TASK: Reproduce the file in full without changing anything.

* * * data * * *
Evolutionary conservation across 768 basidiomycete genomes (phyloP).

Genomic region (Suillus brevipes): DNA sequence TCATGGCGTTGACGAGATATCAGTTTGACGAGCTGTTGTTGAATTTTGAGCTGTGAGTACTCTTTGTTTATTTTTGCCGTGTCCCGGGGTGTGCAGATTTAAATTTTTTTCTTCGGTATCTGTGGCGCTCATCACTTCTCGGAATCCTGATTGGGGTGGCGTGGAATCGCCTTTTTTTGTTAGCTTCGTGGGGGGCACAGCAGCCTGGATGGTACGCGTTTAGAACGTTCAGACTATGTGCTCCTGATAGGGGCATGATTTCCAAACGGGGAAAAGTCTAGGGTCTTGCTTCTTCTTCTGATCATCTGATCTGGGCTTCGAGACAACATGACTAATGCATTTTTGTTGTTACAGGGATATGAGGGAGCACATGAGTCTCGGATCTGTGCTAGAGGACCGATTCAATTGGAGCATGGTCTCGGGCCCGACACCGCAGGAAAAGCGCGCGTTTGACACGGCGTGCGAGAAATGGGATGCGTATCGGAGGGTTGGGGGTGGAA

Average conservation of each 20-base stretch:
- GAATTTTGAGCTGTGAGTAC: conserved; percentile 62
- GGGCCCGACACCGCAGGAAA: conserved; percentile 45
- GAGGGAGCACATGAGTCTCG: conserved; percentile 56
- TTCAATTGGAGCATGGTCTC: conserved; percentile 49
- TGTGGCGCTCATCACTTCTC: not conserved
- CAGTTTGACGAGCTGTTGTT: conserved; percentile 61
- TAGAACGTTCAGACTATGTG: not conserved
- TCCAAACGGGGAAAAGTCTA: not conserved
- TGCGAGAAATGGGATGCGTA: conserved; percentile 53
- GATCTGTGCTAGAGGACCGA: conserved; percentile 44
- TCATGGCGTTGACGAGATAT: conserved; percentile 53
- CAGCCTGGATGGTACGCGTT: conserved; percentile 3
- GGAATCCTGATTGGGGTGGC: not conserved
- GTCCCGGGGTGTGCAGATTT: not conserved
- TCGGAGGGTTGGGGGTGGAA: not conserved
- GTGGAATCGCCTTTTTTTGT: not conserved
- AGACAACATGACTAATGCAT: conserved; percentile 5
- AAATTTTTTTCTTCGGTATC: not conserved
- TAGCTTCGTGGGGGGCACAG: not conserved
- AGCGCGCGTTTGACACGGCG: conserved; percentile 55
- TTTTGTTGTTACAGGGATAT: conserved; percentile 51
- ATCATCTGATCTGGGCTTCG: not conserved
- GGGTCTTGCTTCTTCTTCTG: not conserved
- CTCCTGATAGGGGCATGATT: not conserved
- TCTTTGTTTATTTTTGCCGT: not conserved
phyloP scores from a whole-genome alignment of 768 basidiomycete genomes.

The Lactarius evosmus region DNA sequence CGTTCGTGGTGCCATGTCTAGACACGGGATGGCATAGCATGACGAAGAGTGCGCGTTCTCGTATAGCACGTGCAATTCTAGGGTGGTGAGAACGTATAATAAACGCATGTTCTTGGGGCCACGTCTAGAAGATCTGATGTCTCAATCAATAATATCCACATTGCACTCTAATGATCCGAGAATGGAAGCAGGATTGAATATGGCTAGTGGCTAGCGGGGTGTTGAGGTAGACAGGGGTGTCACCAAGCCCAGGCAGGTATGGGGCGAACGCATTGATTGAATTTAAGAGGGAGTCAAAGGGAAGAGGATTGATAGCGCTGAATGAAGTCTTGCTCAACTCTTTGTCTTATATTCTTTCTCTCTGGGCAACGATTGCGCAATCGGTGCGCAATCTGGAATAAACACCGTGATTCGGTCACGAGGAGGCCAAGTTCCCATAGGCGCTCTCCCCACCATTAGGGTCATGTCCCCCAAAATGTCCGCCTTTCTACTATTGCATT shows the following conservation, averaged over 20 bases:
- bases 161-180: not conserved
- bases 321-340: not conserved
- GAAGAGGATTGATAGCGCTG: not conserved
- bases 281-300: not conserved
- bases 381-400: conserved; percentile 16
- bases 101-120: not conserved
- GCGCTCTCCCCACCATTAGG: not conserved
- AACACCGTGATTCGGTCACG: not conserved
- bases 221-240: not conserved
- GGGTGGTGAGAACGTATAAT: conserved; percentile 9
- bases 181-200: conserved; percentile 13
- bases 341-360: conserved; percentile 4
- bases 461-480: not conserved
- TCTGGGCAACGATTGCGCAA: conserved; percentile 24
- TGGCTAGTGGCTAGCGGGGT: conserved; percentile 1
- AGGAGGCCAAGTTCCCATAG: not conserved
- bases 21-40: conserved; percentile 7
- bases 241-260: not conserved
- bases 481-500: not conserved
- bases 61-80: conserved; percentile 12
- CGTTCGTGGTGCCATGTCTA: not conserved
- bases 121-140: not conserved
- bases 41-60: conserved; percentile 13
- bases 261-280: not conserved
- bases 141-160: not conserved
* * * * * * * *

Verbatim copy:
Evolutionary conservation across 768 basidiomycete genomes (phyloP).

Genomic region (Suillus brevipes): DNA sequence TCATGGCGTTGACGAGATATCAGTTTGACGAGCTGTTGTTGAATTTTGAGCTGTGAGTACTCTTTGTTTATTTTTGCCGTGTCCCGGGGTGTGCAGATTTAAATTTTTTTCTTCGGTATCTGTGGCGCTCATCACTTCTCGGAATCCTGATTGGGGTGGCGTGGAATCGCCTTTTTTTGTTAGCTTCGTGGGGGGCACAGCAGCCTGGATGGTACGCGTTTAGAACGTTCAGACTATGTGCTCCTGATAGGGGCATGATTTCCAAACGGGGAAAAGTCTAGGGTCTTGCTTCTTCTTCTGATCATCTGATCTGGGCTTCGAGACAACATGACTAATGCATTTTTGTTGTTACAGGGATATGAGGGAGCACATGAGTCTCGGATCTGTGCTAGAGGACCGATTCAATTGGAGCATGGTCTCGGGCCCGACACCGCAGGAAAAGCGCGCGTTTGACACGGCGTGCGAGAAATGGGATGCGTATCGGAGGGTTGGGGGTGGAA

Average conservation of each 20-base stretch:
- GAATTTTGAGCTGTGAGTAC: conserved; percentile 62
- GGGCCCGACACCGCAGGAAA: conserved; percentile 45
- GAGGGAGCACATGAGTCTCG: conserved; percentile 56
- TTCAATTGGAGCATGGTCTC: conserved; percentile 49
- TGTGGCGCTCATCACTTCTC: not conserved
- CAGTTTGACGAGCTGTTGTT: conserved; percentile 61
- TAGAACGTTCAGACTATGTG: not conserved
- TCCAAACGGGGAAAAGTCTA: not conserved
- TGCGAGAAATGGGATGCGTA: conserved; percentile 53
- GATCTGTGCTAGAGGACCGA: conserved; percentile 44
- TCATGGCGTTGACGAGATAT: conserved; percentile 53
- CAGCCTGGATGGTACGCGTT: conserved; percentile 3
- GGAATCCTGATTGGGGTGGC: not conserved
- GTCCCGGGGTGTGCAGATTT: not conserved
- TCGGAGGGTTGGGGGTGGAA: not conserved
- GTGGAATCGCCTTTTTTTGT: not conserved
- AGACAACATGACTAATGCAT: conserved; percentile 5
- AAATTTTTTTCTTCGGTATC: not conserved
- TAGCTTCGTGGGGGGCACAG: not conserved
- AGCGCGCGTTTGACACGGCG: conserved; percentile 55
- TTTTGTTGTTACAGGGATAT: conserved; percentile 51
- ATCATCTGATCTGGGCTTCG: not conserved
- GGGTCTTGCTTCTTCTTCTG: not conserved
- CTCCTGATAGGGGCATGATT: not conserved
- TCTTTGTTTATTTTTGCCGT: not conserved
phyloP scores from a whole-genome alignment of 768 basidiomycete genomes.

The Lactarius evosmus region DNA sequence CGTTCGTGGTGCCATGTCTAGACACGGGATGGCATAGCATGACGAAGAGTGCGCGTTCTCGTATAGCACGTGCAATTCTAGGGTGGTGAGAACGTATAATAAACGCATGTTCTTGGGGCCACGTCTAGAAGATCTGATGTCTCAATCAATAATATCCACATTGCACTCTAATGATCCGAGAATGGAAGCAGGATTGAATATGGCTAGTGGCTAGCGGGGTGTTGAGGTAGACAGGGGTGTCACCAAGCCCAGGCAGGTATGGGGCGAACGCATTGATTGAATTTAAGAGGGAGTCAAAGGGAAGAGGATTGATAGCGCTGAATGAAGTCTTGCTCAACTCTTTGTCTTATATTCTTTCTCTCTGGGCAACGATTGCGCAATCGGTGCGCAATCTGGAATAAACACCGTGATTCGGTCACGAGGAGGCCAAGTTCCCATAGGCGCTCTCCCCACCATTAGGGTCATGTCCCCCAAAATGTCCGCCTTTCTACTATTGCATT shows the following conservation, averaged over 20 bases:
- bases 161-180: not conserved
- bases 321-340: not conserved
- GAAGAGGATTGATAGCGCTG: not conserved
- bases 281-300: not conserved
- bases 381-400: conserved; percentile 16
- bases 101-120: not conserved
- GCGCTCTCCCCACCATTAGG: not conserved
- AACACCGTGATTCGGTCACG: not conserved
- bases 221-240: not conserved
- GGGTGGTGAGAACGTATAAT: conserved; percentile 9
- bases 181-200: conserved; percentile 13
- bases 341-360: conserved; percentile 4
- bases 461-480: not conserved
- TCTGGGCAACGATTGCGCAA: conserved; percentile 24
- TGGCTAGTGGCTAGCGGGGT: conserved; percentile 1
- AGGAGGCCAAGTTCCCATAG: not conserved
- bases 21-40: conserved; percentile 7
- bases 241-260: not conserved
- bases 481-500: not conserved
- bases 61-80: conserved; percentile 12
- CGTTCGTGGTGCCATGTCTA: not conserved
- bases 121-140: not conserved
- bases 41-60: conserved; percentile 13
- bases 261-280: not conserved
- bases 141-160: not conserved